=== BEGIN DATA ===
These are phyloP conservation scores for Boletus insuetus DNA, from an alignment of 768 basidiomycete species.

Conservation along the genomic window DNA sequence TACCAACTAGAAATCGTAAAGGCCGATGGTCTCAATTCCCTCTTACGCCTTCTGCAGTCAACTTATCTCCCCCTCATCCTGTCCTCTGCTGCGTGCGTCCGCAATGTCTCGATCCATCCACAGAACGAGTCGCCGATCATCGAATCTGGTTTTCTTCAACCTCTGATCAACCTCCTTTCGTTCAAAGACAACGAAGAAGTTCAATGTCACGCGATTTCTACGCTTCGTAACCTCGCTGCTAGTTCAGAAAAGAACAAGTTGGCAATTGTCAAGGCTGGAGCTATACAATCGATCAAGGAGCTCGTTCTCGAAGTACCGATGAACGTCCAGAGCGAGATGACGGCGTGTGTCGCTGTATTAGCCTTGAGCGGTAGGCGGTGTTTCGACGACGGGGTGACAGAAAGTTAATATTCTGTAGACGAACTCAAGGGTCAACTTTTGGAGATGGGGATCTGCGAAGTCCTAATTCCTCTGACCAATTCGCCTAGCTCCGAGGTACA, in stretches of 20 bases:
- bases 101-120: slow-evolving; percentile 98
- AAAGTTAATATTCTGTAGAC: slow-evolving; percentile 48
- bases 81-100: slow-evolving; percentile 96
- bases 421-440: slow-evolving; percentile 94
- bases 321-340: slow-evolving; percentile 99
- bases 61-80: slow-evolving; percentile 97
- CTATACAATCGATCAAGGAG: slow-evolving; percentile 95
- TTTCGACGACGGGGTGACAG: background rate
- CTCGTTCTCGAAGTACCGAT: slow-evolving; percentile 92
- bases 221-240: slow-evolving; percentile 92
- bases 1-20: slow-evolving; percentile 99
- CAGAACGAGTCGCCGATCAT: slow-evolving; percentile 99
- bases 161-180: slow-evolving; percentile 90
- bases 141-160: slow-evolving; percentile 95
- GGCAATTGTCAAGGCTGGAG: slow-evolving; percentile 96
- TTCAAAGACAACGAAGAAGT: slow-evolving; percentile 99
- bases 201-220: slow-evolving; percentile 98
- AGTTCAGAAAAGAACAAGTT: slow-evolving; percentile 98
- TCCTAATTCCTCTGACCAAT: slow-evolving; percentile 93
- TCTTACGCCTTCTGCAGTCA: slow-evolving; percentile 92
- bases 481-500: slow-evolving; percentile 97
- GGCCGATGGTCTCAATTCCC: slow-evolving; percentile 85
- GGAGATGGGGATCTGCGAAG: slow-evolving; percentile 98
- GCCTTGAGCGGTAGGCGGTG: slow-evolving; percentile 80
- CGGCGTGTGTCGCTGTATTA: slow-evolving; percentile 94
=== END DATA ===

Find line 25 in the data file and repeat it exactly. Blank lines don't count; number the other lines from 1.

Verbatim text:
- GGAGATGGGGATCTGCGAAG: slow-evolving; percentile 98